B: However, by blowing up a jumbo with 258 innocent bystanders on board in the process! To what end? To provide a cover and cast the blame on to a group of disaffected Arabs or Iranians?
C: Surely Pretoria had plenty of alternatives that could have achieved the same goal without all the 'collateral' (I believe is the appropriately sanitised term to express mass murder these days).
D: Let's not forget how much they had learnt from the results yielded via their investment in Project Coast.
E: In other words: why not simply do a Georgi Markov number on him (Bernt Carlsson)?
F: After all, the progress made in the realms of DNA sequencing and biotoxins through Coast would have been sufficiently well advanced at the time to make discovery almost impossible unless the pathologists knew exactly what they were looking for.
Now then. I have an immense degree of respect for Tam Dalyell, however, when he refers to a Faustian pact whereby Washington subcontract the job to Pretoria, I am afraid I do not know in what context this statement was set. Was it, for example, one of: 'it is not beyond the bounds of credibility to imagine.......etc'? Or, was it an assertion? Mr Dalyell has also said, and here I paraphrase, that the only hope of discovering who committed the act (Lockerbie bombing) probably lies in one of the perpetrators believing sufficiently strongly in God that there is a deathbed confession. I, therefore, cannot believe that any reference to a Faustian pact on Tam Dalyell's part was anything other than a nodding acknowledgment of the theory.
Nevertheless, on the grounds that it is not unknown for governments and their servants to indulge in apparently insane and overly complex subterfuge, where is the proof? The layman casting an eye over this can arrive at one of two equally valid conclusions:
1: The whole thing is so spectacularly convoluted as to render it credible on the grounds that it is precisely the type of machination that people dream up when they have something to hide.
2: The whole thing is so spectacularly convoluted as to render it incredible, particularly when we place its apparent sophistication beside the fact that Pik Botha was booked on to the same flight only for himself and his entourage to unbook themselves. But there again, some might argue that that slip up was a blind to make it look like RSA had no blood on its hands because they wouldn't have made such a stupid mistake, would they?
How far then does this take Saul along his journey to Damascus? Precisely nowhere in my view. Don't get me wrong, I am a huge fan of crime fiction, and theories of this nature are most stimulating, but for me, until some tangible proof emerges, I am afraid they only serve as a form of intellectual exercise.
Furthermore, my principal motivation in the Lockerbie issue is the travesty of justice that was Zeist. Whatever I may think about who dunnit (and I do have my thoughts, prosaic though they may be), I am not interested in apportioning blame at this stage. What I am very much interested in doing though is righting a wrong. One step at a time, my friends.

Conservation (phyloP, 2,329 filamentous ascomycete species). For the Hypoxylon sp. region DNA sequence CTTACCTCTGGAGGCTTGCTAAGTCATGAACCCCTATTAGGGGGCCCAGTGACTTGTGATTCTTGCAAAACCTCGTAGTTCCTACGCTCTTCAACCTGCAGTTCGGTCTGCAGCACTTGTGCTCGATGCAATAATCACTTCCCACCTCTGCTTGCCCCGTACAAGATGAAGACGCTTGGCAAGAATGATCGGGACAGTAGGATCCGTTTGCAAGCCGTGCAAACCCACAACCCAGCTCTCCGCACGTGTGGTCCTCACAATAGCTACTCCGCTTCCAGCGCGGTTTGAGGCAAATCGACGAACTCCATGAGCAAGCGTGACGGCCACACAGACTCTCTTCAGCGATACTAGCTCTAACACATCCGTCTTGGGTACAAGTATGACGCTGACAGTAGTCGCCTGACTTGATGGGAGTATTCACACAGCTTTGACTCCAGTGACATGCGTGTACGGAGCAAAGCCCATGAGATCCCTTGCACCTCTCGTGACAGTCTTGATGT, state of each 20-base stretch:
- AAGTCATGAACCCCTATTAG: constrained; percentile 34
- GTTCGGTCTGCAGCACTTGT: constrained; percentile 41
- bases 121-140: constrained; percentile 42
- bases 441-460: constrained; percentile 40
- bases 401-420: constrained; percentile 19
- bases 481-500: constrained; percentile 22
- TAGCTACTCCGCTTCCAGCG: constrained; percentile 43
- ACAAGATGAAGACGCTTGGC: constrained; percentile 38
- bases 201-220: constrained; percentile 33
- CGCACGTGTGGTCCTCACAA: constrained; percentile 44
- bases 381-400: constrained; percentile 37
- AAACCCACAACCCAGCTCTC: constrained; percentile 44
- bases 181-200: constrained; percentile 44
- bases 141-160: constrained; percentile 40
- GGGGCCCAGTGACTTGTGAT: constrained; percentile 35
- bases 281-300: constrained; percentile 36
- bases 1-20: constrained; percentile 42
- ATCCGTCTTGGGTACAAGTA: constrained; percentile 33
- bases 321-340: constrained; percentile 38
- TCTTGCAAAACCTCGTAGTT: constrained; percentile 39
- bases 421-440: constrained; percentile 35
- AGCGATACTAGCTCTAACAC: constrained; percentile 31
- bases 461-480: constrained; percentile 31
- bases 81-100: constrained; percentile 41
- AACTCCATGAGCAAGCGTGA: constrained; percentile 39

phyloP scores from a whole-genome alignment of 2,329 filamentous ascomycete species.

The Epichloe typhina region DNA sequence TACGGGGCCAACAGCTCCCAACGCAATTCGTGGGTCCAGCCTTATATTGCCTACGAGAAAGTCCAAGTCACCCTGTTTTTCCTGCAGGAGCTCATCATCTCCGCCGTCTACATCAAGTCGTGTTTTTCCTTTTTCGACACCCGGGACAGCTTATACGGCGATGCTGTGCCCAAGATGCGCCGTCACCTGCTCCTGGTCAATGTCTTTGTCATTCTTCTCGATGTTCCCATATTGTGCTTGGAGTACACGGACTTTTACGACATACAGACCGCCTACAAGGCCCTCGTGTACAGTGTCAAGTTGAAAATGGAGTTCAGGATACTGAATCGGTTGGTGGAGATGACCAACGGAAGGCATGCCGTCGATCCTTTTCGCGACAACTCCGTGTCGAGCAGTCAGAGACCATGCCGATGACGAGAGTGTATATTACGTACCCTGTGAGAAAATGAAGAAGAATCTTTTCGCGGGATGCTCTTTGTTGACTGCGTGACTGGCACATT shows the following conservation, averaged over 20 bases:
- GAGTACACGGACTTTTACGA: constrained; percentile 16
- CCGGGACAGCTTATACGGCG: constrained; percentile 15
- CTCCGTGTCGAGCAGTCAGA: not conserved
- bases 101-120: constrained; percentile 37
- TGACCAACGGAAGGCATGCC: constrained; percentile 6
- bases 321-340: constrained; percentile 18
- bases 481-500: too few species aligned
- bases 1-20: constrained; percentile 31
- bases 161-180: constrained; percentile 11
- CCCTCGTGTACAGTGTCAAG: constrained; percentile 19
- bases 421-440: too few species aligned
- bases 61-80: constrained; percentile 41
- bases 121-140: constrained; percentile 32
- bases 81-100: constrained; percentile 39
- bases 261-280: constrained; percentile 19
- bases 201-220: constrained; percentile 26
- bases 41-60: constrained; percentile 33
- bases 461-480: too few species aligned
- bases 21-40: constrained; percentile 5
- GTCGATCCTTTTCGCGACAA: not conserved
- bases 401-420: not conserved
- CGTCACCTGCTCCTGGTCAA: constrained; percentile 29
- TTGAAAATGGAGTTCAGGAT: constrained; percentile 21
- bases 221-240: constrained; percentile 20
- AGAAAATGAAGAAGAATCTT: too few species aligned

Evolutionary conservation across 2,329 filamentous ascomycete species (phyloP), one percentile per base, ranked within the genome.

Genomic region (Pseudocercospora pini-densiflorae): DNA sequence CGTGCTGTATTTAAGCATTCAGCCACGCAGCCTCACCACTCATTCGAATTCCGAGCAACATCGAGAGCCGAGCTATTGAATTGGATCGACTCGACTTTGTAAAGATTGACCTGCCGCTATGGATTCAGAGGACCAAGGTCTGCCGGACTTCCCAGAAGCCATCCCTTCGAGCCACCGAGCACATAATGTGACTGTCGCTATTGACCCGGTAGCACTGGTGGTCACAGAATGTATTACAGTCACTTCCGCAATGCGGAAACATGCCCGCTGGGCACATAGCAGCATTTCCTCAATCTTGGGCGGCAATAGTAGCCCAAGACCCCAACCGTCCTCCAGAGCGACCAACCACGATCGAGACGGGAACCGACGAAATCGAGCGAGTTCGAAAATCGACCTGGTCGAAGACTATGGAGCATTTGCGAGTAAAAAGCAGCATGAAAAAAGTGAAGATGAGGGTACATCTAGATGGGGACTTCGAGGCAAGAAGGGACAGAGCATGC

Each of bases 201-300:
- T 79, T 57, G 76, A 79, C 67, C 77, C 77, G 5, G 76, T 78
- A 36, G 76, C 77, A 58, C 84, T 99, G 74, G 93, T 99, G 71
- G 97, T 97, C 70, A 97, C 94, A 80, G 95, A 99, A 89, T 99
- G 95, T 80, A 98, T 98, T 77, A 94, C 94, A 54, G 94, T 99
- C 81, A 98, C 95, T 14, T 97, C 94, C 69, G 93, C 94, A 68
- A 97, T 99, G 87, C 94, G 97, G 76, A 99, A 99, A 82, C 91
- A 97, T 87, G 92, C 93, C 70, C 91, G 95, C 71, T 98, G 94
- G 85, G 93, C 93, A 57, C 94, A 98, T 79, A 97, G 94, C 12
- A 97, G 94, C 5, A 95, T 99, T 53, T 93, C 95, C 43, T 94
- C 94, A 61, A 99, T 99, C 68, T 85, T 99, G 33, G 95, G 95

Anyhow, just a couple of passing thoughts.
Toodle pip for the moment,
Robert Forrester ('Justice for Megrahi' campaign committee member).[6]

Correction by Gordon Brown

In Robert Forrester's 30 January 2010 comment on "The London Origin Theory", he mentions in point 2:

"The whole thing is so spectacularly convoluted as to render it incredible, particularly when we place its apparent sophistication beside the fact that Pik Botha was booked on this same flight only for himself and his entourage to unbook themselves. But there again, some might argue that the slip was a blind to make it look like RSA had no blood on its hands because they wouldn't make such a stupid mistake, would they?"
This 'fact' is incorrect. The person who made the bookings for the South African group made it originally on Pan Am Flight 101 departing London at 11:00am on 21 December 1988. It was never made on Pan Am 103 and consequently was never changed. He made the reservation on Pan Am 101 because it was the most convenient flight connecting with South African Airways Flight SA 234 arriving at Heathrow at 07:20am on 21 December 1988.
One might also want to establish the whereabouts of CCB operative and explosives expert Nico Palm about that time. Palm was associated with a front company Geo International Trading for which, as an explosives expert, he conducted "... specific tasks during highly sensitive foreign operations" (Special Forces chief, Major-General 'Joep' Joubert). Palm was assigned to CCB operational Region 5 (International and Europe), which was led by Eeben Barlow.
In 1999 Craig Williamson and seven former agents of the Civil Cooperation Bureau applied for amnesty to the South African Truth and Reconciliation Commission for the 1982 bombing of the ANC's offices in London. Speaking after the amnesty hearing, South African lawyer Anton Alberts said:
"If you look at the Lockerbie disaster - this is very similar. I think Britain would like to see these guys are prosecuted in England even though they get amnesty here."[7]

Washington's Faustian Pact

On 12 November 2012, Barry Walker (aka 'baz') joined the Lockerbie debate:

I think 'Quincey Riddle' got it wrong when he referred to Tam Dalyell's claim of a Faustian pact "whereby Washington subcontracted the job to Pretoria".
What Patrick Haseldine claimed Dalyell said was that Washington entered into a Faustian pact tit-for-tat that one aircraft would be sacrificed for another. Whether this pact was overt or implied it seems to a quite reasonable explanation of a way out of the crisis caused by the Vincennes Incident. It is elementary International Relations theory (see Professor Spanier's wickedly titled "Games Nations Play" or check out the film and novel "Fail Safe".)[8]